But you can’t help but have noticed a backlash against so-called Big Ag these days, as some consumers begin to look beyond pocketbook concerns to consider the quality of life animals lead on the modern farm. There are also larger concerns, such as environmental issues, motivating some to avoid “factory farmed” food (Google “poop lagoon”). Further, to keep animals healthy in crowded conditions many growers turn to antibiotics. “Eighty percent of antibiotics in this country are used in farm animals because of how they’re raised,” says Alan Goldberg, founding director of the Center for Alternatives to Animal Testing at Johns Hopkins. “The health implications for that really are staggering in how this can lead to resistant bacteria.”

Another problem, says Goldberg, is that commonly used terms like “humanely raised” are often self-defined and often don’t mean anything. “There are lots of labels and certifications that, unless you go into their websites, you can’t find out what they’re basing them on,” Goldberg says.

Instead, Goldberg says to look for foods with labels that say Animal Welfare Approved, Certified Humane, or those marked with the 5-Step Animal Welfare Program, run by Global Animal Partnership. “If you see these certifications, you know the animal welfare standards are very acceptable,” he says. “They raise the likelihood that the chicken that laid those eggs had a pretty good life.”

Are the meat and eggs of pasture-raised animals healthier?
Generally, yes. Analysis shows that meat from animals raised in pasture and enjoying a more natural diet (as opposed to standing around eating grain in a feed lot) has more antioxidants and vitamins, omega-3 fatty acids, and other “good fats,” while being leaner overall. A Cambridge University study found that eggs from pastured hens had more vitamin E and omega-3s than those of caged birds.

Creature Comforts?

Sorting through animal welfare claims

Animal Welfare Approved
Guarantees animals are raised outdoors for their entire lives on an independent farm using sustainable practices. Audits farms to ensure humane production, transport, and slaughter practices.

Certified Humane
Works to improve the lives of farm animals by driving consumer demand for kinder and more responsible farm animal practices. Certifies producers who meet a list of animal care standards, including adequate space, quality feed, and environmentally friendly production and processing.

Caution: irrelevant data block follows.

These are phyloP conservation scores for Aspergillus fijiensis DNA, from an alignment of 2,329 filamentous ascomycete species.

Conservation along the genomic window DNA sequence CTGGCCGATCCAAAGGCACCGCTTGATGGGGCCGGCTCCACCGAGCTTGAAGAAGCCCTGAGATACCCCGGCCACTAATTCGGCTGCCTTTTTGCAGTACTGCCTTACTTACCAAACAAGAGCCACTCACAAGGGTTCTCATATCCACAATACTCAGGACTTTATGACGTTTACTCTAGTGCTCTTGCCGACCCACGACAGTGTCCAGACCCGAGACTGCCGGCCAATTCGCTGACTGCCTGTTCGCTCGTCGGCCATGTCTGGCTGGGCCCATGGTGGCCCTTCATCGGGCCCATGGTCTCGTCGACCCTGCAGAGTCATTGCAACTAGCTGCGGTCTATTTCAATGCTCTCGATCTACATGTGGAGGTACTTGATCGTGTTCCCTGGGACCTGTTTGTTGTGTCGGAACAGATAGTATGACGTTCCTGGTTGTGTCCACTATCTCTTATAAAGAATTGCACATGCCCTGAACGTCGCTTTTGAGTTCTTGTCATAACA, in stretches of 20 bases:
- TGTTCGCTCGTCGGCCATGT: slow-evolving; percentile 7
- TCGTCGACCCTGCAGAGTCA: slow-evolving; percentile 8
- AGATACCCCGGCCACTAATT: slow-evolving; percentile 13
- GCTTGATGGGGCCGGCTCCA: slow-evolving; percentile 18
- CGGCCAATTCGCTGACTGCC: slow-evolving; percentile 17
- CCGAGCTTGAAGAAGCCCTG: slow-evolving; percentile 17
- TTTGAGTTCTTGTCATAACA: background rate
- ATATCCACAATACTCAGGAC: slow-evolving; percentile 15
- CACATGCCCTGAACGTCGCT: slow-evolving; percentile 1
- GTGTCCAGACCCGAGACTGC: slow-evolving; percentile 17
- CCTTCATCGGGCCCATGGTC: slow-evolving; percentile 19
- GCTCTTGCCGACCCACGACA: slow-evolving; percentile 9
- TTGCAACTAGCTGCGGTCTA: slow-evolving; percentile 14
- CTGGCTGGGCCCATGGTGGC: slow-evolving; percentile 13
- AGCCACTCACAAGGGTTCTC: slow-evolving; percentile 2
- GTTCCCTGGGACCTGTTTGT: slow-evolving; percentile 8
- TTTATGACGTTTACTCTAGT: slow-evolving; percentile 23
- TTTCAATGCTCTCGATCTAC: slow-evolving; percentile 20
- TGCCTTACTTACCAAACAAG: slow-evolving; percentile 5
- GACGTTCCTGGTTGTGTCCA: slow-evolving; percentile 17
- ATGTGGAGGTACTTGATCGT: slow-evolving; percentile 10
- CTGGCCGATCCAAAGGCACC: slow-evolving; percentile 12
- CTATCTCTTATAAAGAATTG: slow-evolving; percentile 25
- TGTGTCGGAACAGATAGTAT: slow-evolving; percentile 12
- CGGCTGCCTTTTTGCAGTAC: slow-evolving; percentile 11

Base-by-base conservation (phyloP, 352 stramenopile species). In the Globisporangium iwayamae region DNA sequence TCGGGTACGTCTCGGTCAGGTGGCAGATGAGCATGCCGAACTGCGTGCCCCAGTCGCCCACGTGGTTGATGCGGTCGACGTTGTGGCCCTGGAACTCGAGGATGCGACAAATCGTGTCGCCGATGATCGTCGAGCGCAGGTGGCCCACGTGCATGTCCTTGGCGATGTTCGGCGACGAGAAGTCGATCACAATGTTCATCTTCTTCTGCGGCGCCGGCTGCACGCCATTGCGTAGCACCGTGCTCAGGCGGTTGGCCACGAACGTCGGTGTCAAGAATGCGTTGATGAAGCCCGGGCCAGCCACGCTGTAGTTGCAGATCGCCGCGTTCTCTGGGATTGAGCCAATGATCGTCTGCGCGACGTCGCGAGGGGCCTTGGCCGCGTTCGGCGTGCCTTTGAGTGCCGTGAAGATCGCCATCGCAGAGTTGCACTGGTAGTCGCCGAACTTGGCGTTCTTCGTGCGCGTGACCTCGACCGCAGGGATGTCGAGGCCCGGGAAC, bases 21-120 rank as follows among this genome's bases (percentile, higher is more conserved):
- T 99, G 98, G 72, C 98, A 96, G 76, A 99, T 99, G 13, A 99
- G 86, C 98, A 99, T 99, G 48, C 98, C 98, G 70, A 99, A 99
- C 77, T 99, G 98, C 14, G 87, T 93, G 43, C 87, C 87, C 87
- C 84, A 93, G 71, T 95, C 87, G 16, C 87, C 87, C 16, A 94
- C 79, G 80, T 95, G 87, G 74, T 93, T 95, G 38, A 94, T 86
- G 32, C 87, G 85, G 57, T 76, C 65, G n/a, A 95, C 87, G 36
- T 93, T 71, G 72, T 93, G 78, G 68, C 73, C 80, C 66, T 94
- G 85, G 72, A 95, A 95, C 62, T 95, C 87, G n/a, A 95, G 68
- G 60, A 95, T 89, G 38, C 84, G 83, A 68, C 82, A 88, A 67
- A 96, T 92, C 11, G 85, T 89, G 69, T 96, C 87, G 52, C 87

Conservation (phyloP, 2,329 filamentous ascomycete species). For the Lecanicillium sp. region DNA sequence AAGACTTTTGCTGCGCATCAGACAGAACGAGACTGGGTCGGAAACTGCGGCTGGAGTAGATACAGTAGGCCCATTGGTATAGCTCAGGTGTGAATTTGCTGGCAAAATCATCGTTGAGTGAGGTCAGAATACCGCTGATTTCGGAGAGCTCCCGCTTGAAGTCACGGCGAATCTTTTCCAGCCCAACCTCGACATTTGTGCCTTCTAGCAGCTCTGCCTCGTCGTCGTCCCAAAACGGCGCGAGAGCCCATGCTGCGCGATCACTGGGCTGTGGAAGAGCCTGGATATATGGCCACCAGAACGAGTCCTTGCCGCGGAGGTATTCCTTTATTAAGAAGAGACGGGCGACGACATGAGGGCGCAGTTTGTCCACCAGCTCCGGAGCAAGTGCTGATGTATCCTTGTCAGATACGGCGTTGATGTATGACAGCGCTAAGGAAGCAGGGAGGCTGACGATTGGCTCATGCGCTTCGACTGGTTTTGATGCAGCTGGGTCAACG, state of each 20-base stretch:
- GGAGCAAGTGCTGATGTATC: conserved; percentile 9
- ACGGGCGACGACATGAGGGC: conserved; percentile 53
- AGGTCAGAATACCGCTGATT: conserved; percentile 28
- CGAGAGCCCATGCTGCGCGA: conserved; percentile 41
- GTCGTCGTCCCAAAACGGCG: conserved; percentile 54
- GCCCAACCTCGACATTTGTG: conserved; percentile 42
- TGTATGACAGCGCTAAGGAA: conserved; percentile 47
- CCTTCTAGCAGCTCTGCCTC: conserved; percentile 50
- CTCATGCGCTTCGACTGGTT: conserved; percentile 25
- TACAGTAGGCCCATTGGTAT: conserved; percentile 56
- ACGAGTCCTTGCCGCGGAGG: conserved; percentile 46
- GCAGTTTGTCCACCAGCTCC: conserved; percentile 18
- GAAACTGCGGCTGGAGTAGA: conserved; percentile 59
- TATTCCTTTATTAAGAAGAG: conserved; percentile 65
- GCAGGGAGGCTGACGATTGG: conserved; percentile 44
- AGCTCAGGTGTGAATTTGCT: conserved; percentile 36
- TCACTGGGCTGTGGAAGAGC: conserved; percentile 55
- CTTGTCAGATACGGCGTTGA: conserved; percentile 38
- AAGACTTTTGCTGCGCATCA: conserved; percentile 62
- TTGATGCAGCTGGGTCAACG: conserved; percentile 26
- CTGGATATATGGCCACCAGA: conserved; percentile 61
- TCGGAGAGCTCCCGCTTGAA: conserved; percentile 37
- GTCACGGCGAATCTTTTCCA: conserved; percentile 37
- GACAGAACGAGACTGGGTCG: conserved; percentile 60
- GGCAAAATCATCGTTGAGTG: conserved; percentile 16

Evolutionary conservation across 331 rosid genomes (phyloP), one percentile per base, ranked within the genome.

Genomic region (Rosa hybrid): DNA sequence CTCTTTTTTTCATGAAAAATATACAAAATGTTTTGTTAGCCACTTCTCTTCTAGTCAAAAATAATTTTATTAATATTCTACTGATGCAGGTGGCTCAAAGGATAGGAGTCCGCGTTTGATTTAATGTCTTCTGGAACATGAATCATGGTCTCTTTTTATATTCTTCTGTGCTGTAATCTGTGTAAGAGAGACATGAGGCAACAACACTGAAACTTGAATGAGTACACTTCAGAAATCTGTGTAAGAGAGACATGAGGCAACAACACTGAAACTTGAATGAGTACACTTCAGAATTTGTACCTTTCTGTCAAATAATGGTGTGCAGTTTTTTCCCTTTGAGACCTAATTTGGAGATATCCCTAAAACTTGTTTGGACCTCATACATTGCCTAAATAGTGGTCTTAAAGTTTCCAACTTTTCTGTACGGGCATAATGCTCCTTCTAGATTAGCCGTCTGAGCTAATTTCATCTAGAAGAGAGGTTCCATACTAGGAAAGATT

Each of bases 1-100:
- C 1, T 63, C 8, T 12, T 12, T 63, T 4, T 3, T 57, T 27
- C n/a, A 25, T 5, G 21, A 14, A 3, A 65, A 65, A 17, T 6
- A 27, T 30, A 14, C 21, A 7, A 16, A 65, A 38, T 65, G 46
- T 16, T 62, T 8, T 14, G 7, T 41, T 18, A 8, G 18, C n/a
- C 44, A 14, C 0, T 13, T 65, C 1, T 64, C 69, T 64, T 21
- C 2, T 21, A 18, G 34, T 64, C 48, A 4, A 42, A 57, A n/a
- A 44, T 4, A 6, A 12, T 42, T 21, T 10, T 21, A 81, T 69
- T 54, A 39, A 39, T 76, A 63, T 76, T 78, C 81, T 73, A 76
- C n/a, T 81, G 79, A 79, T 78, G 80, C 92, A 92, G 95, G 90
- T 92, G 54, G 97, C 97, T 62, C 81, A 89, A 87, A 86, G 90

Global Animal Partnership’s 5-Step Animal Welfare Program
International organization of farmers, scientists, retailers, manufacturers, and animal advocates that certifies farms and ranches that meet a checklist of five standards covering health, natural living environments, and emotional well-being of the animal.

Humanely Raised, Sustainably Raised, Raised with Care, and other animal welfare claims.
There is no standard or legal definition for these terms, and the USDA requires that additional information about the term and how it's defined be on the label—usually linked to the claim by an asterisk or other symbol.

Cage Free.
Seen on egg cartons, it simply means egg-laying hens are not held in restrictive “battery cages.” But it does not mean the birds aren’t raised in extremely confined surroundings. “Some of these cage-free situations still have so many chickens packed into a large house that, as one of my colleagues likes to say, ‘They are free to range as long as they know how to line dance,’” says Goldberg. Also, chickens raised for meat are never caged so there’s no point for this to appear on a package.

Free Range.
Seen mostly on poultry products, this term implies that the birds spent some time outdoors, but there is no legal definition or standard.

Pasture Raised.
Supposed to denote that the animals spent time grazing on grass. The label must include additional specifics (usually in fine print). USDA organic beef and dairy cows must spend at least 120 days a year grazing.

Grass Fed.
Seen on beef and milk packaging, the term (as of 2016) is no longer defined by the USDA. Third parties with certified grass-fed labels include the American Grassfed Association and A Greener World (AGW).

Stamps of Approval

USDA Organic
This label means that the producer has completed a government certification process that includes site visits and annual inspections. Among the core requirements: Produce must be grown and processed without synthetic fertilizers and pesticides, irradiation, and genetic engineering (non-GMO). Meat and eggs must come from animals whose feed meets these standards. Antibiotics or growth hormones cannot be given to the animals.